That's not to say being a boutique doesn't have its risks. Zeughauser said he works with some firms, such as those focusing on class action consumer-lending cases, where work is bustling thanks to the financial crisis. Nevertheless, in three to five years Zeughauser said he expects consumer-lending work to slow.

And therein lies one of the challenges of firms that specialize. They benefit disproportionately when business is brisk but can suffer more when work peters out, prompting some to think about diversifying.

“The work isn't going to go away but it's not always going to be at this level,” he said.

BuckleySandler attorneys regularly handle the type of matters typical of the firm's larger counterparts. More than a half-dozen mortgage service companies caught up in the foreclosure affidavit crisis are being represented by its lawyers. Partner Samuel J. Buffone defended the Google executives accused of violating Italy's data privacy laws after a video showing the bullying of a mentally handicapped teenager was posted online. Recently, the firm's attorneys scored two dismissals in a case brought by the city of Baltimore against Wells Fargo over alleged predatory lending practices.

The firm's structure also allows it to tackle projects that would be difficult at a larger firm. BuckleySandler built a database of state lending laws that can be accessed by multiple clients in the wake of the Dodd-Frank Consumer Protection Act. Kromer cited the database, which was not paid for by any one client at an hourly rate, as an example of how the firm can provide value to its clients.

“This is something we offer to clients on a fixed-fee basis,” Kromer said of the database. Being a boutique “gives us some flexibility . . . so clients can manage costs on their side.”

The firm has been able to compete with its larger counterparts in large part because of the way it divides work among various tiers of attorneys. Since the recession, clients are increasingly reluctant to pay high hourly rates for junior-level associates doing relatively straightforward legal work. BuckleySandler has responded by assigning that work to staff attorneys who command a lower rate. Those attorneys can remain in that group or progress to the associate level, where mid-level lawyers do mainly research and writing at mid-level rates. The firm also has a higher percentage of the sort of senior-level lawyers for which general counsels within companies are still willing to pay top dollar.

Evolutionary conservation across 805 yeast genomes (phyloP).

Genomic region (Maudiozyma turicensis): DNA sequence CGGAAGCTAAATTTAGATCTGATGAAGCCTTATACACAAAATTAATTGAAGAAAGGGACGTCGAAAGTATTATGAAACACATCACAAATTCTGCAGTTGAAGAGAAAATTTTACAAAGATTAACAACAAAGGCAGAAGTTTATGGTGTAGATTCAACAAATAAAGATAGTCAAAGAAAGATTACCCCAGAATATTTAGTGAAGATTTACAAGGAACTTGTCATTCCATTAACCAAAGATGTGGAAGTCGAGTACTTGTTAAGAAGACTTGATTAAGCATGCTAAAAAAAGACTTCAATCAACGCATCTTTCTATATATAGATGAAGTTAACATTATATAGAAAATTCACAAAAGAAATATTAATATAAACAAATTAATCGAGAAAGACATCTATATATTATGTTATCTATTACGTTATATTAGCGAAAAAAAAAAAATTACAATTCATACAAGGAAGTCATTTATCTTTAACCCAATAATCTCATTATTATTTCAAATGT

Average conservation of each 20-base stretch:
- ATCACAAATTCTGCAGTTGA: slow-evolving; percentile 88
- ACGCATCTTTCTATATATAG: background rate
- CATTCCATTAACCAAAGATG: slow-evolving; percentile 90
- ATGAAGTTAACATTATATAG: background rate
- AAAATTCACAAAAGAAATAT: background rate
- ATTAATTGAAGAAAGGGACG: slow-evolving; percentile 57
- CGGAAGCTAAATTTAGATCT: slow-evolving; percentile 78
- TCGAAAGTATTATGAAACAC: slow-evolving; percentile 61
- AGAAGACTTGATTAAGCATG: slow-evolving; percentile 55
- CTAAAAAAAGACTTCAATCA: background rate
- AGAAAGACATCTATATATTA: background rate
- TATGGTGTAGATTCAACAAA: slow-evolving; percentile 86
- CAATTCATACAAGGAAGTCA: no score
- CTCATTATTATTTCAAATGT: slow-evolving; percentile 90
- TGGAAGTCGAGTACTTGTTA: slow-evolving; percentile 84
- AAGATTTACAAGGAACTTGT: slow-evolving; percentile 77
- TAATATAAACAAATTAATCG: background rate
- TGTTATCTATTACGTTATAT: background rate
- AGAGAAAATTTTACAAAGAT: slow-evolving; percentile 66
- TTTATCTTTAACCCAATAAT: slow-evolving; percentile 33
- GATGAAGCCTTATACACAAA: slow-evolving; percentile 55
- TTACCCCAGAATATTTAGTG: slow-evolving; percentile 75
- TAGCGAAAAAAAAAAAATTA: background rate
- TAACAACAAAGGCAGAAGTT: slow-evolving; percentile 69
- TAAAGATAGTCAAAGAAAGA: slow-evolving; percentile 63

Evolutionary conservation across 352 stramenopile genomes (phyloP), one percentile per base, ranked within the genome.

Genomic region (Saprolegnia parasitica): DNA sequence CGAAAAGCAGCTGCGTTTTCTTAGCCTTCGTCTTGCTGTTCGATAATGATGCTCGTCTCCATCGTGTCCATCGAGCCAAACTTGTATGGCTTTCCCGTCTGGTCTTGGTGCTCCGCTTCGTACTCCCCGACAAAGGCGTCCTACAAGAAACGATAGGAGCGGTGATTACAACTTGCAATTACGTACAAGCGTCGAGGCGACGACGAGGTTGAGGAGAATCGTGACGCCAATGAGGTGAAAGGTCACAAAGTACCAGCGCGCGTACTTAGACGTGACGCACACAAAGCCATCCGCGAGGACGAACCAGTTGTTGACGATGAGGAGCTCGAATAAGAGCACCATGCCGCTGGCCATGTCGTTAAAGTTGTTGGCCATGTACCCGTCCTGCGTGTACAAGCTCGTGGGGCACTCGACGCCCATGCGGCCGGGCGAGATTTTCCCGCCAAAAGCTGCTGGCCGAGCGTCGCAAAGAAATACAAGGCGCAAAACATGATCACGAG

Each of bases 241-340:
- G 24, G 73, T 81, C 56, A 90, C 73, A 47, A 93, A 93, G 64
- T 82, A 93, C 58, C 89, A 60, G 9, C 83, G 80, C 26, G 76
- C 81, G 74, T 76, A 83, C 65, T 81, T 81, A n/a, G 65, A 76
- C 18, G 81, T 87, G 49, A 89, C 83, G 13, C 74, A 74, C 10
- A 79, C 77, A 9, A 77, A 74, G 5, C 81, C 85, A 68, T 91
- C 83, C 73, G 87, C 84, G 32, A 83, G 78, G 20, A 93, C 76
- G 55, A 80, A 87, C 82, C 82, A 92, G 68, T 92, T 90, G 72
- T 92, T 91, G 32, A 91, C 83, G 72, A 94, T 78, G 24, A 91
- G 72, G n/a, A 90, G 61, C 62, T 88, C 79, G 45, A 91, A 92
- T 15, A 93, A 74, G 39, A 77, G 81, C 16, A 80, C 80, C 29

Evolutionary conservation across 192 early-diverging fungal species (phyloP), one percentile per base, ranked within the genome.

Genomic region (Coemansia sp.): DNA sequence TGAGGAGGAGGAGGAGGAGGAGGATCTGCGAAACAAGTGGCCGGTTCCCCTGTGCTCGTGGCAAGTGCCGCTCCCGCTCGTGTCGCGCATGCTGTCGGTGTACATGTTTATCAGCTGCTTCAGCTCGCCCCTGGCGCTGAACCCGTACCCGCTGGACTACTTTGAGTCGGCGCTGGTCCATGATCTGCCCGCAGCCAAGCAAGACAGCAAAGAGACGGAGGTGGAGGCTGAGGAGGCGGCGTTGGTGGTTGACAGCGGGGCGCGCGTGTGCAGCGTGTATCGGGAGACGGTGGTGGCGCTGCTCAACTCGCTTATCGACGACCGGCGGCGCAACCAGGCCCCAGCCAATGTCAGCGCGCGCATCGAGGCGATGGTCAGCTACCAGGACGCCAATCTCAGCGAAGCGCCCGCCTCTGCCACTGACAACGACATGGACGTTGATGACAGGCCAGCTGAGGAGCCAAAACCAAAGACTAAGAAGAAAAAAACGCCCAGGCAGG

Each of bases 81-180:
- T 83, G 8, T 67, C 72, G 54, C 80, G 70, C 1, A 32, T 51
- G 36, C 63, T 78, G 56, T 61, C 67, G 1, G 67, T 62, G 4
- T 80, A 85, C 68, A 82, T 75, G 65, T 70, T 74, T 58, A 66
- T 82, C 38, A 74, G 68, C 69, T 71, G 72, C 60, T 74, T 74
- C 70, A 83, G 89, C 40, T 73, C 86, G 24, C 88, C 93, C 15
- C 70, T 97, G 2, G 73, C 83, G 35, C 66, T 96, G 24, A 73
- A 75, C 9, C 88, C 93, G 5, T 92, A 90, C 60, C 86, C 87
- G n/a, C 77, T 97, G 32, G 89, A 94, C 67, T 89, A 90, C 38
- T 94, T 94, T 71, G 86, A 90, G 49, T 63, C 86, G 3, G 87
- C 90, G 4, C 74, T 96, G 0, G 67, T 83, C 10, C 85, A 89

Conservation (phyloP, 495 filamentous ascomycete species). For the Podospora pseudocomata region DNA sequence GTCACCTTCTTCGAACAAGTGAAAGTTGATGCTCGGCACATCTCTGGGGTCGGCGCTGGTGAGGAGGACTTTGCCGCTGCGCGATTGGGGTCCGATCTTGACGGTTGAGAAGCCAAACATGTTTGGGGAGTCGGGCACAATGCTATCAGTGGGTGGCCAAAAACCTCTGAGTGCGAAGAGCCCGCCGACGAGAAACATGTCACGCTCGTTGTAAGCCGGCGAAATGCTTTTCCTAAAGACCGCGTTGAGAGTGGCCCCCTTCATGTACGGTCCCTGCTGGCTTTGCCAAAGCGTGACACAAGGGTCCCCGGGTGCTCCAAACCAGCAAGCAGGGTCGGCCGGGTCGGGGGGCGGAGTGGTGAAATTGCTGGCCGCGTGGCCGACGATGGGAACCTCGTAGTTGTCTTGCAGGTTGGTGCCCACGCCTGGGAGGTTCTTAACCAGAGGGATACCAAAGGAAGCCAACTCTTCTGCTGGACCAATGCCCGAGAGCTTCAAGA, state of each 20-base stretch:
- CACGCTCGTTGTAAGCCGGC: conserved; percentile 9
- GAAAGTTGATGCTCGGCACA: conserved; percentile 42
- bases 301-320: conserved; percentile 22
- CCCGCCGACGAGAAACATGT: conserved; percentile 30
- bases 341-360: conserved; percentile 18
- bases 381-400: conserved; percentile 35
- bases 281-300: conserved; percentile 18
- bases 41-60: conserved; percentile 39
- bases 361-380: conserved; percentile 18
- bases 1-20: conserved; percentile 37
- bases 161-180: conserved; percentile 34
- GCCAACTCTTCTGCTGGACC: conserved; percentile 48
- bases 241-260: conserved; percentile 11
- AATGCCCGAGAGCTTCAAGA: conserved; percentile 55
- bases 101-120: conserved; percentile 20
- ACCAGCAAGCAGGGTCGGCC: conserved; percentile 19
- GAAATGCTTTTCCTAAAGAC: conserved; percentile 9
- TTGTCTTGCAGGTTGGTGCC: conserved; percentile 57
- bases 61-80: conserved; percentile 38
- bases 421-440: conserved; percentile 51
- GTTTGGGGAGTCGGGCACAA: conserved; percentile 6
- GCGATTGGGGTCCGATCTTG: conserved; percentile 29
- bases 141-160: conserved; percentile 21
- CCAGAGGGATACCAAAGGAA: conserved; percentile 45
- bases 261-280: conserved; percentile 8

“You can't have that depth of experience at a large law firm because of the leveraged model,” Sandler said. “But clients really want senior, really knowledgeable people.”

The firm does little to no on-campus recruiting, relying instead on finding associates at peer firms who have several years of experience and those finishing judicial clerkships. Recruiting from law schools typically requires firms to hire incoming associates two or more years in advance.

“It has substantial burdens and costs and frankly has a time period that's not consistent with our needs,” Klubes said of the on-campus interview process.

Instead, BuckleySandler has hired at least three partners, including Buffone, who were approaching the mandatory retirement age at their previous firms.

At the firm's inception two years ago, Sandler says, the plan was to grow 10 percent each year and reach 80 lawyers by the firm's five-year anniversary. Given that BuckleySandler is already nearly double that size two years in, growth was the “central topic of our partners' retreat in October” at the adjacent Fairmont Hotel, Sandler said. The group left large law firms in part because they felt the model wasn't working, and they need to figure out that sweet spot where the firm is large enough to meet client demand, yet still maintains its upstart culture.

“We use the Potter Stewart method,” Sandler said, referring to the Supreme Court justice's famous remarks about obscenity. “We'll know it when we see it. I'm not sure we can be any more precise than that.”